Someone Who'll Watch Over Me

reviewed by Mary Cogswell-Baum for the Sierra Madre News, May 28, 1998

You go to the California edge of the Caltech campus and walk down a driveway (a sign tells you which one). Masked figures with guns usher you down long halls and into a cold dark cellar where a shadowy draped woman gruffly suggests you should watch your head. Ducking under conduits, you are led to a small concrete room. You take a chair and the lights go slowly out.

When they come on, two men are doing pushups and arguing about it, their voices echoing off the hard walls, and then you notice that they are each chained to the wall by an ankle.

This is the atmospheric beginning of "Someone Who'll Watch Over Me", by Frank McGuinness, the new TACIT production. The two men are Adam, an American and Edward, an Irishman, and they are both randomly chosen captives of Lebanese terrorists, held hostage for some mysterious purpose. They are not physically abused, they are adequately fed, but they are kept completely out of contact with the outside world. They have been left a Bible and a copy of the Koran. After a bit they are joined by Michael, an Englishman. The play consists of their exploration of each other's minds, of their developing and changing relationships and their desperate attempts to hold on to their sanity, using imagination, reminiscence, historic stereotypes, anything to keep alert over a period of months. At times they even find an infectious humor in their predicament. they come to a fierce dependence on each other and an emotional intimacy that is one of the healthier ways that human beings adapt to stress.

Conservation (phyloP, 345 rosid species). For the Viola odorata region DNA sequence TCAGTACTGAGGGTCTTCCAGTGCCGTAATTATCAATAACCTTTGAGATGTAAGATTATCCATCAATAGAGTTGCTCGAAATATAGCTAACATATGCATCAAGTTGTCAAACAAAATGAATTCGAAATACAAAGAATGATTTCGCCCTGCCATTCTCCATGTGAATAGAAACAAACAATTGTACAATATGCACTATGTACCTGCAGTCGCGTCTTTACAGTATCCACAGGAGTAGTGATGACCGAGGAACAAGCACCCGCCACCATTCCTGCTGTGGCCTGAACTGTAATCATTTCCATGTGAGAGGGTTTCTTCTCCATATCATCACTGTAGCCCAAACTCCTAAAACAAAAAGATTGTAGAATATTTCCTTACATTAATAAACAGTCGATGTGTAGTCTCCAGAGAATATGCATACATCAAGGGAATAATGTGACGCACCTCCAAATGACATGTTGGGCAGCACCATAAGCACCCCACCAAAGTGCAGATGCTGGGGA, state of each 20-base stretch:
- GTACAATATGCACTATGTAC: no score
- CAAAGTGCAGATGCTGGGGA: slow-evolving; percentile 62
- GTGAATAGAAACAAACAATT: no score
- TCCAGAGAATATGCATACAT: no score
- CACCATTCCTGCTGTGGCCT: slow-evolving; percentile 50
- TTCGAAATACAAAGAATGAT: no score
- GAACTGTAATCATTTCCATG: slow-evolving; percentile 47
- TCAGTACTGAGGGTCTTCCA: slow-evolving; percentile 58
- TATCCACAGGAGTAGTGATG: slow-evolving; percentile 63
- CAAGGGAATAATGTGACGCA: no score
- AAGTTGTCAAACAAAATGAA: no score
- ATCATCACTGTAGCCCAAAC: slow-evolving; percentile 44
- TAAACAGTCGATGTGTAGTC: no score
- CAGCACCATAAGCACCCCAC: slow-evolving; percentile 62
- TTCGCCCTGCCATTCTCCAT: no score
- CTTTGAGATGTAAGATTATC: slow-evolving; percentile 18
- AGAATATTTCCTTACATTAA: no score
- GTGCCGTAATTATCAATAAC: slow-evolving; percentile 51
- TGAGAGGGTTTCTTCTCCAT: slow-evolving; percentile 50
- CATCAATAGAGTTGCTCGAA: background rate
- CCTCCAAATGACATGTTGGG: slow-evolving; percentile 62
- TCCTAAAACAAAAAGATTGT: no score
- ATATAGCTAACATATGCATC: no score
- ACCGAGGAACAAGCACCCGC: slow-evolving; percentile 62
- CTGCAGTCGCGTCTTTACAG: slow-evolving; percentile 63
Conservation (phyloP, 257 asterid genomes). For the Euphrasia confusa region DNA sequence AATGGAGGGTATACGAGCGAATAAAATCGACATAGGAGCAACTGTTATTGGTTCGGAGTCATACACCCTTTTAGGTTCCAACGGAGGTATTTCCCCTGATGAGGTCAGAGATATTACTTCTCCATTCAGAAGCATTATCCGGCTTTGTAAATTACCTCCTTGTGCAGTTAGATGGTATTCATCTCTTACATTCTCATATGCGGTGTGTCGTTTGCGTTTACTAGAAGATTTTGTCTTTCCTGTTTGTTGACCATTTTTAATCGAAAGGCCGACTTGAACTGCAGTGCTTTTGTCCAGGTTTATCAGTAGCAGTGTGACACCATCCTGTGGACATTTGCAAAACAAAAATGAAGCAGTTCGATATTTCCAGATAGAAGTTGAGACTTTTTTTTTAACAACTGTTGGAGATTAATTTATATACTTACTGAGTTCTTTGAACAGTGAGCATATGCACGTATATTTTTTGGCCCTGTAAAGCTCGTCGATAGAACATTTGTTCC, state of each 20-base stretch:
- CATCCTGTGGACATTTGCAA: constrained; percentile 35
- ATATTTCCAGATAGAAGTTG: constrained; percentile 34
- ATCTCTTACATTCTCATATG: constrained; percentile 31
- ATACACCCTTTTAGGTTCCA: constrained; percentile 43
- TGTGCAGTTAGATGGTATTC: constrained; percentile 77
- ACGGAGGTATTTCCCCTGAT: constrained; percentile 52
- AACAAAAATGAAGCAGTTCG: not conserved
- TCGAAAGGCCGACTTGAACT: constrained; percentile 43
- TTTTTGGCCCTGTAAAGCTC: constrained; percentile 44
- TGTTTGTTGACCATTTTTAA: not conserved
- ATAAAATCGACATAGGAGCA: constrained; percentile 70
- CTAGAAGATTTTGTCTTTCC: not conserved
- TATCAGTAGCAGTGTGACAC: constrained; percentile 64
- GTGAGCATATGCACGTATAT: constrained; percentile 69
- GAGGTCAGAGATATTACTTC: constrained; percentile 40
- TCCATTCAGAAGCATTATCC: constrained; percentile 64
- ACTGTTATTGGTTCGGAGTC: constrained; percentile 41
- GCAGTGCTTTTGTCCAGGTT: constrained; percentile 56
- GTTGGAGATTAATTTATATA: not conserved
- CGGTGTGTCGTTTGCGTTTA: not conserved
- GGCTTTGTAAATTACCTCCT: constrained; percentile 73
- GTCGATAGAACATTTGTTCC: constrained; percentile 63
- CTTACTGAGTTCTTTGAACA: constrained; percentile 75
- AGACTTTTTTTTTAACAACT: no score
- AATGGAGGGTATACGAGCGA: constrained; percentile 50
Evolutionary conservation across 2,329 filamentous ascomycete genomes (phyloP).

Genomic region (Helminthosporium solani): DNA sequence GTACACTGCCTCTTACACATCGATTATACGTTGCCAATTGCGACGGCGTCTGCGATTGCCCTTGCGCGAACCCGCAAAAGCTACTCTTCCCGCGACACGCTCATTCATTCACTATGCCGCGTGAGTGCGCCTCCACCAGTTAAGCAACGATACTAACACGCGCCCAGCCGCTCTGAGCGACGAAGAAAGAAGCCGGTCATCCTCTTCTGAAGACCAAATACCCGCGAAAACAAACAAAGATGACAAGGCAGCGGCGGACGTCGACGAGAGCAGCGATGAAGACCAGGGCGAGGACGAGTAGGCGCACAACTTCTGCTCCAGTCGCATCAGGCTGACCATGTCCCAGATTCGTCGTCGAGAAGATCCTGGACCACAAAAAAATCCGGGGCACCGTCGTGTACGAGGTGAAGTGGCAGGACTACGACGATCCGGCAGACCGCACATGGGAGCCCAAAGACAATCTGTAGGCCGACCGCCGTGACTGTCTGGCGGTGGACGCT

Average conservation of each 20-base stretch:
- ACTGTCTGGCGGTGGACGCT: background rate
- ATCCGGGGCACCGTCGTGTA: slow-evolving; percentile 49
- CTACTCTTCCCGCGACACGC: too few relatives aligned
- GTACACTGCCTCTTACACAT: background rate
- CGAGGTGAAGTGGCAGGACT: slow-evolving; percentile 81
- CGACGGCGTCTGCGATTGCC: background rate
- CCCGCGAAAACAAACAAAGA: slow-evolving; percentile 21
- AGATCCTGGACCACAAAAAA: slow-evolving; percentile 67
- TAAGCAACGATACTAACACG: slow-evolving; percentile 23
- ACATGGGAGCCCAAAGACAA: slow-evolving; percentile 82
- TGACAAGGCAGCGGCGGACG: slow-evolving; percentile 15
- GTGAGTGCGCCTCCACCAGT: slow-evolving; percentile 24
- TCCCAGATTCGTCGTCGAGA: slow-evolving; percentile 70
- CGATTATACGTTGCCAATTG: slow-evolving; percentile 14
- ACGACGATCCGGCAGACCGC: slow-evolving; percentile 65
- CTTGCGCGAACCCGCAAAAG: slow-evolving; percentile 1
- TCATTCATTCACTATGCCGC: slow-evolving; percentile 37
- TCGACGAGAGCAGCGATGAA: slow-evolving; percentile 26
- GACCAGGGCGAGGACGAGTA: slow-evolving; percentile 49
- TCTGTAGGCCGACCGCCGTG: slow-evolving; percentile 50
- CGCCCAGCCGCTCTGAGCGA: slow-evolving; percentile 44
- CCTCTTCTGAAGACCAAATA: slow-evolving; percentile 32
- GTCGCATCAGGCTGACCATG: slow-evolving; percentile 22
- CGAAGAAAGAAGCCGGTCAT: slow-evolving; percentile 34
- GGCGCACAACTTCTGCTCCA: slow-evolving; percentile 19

The actors, all veterans of other TACIT productions, are nothing short of amazing. James Gleeson makes the volatile Edward completely convincing, Brett Tolman is the impatient and frustrated Adam, and Alan Corcoran shows the withdrawn and reticent Michael melting, as do the others, into the basic human being, with the basic fears, dignity and courage that make them brothers.

Director Shirley Marneus finds an ingenious variety of action for her restricted characters in their cramped setting. She has always been challenged by the variety of playing spaces offered by Caltech's varied architecture and she has given this play a chilling reality.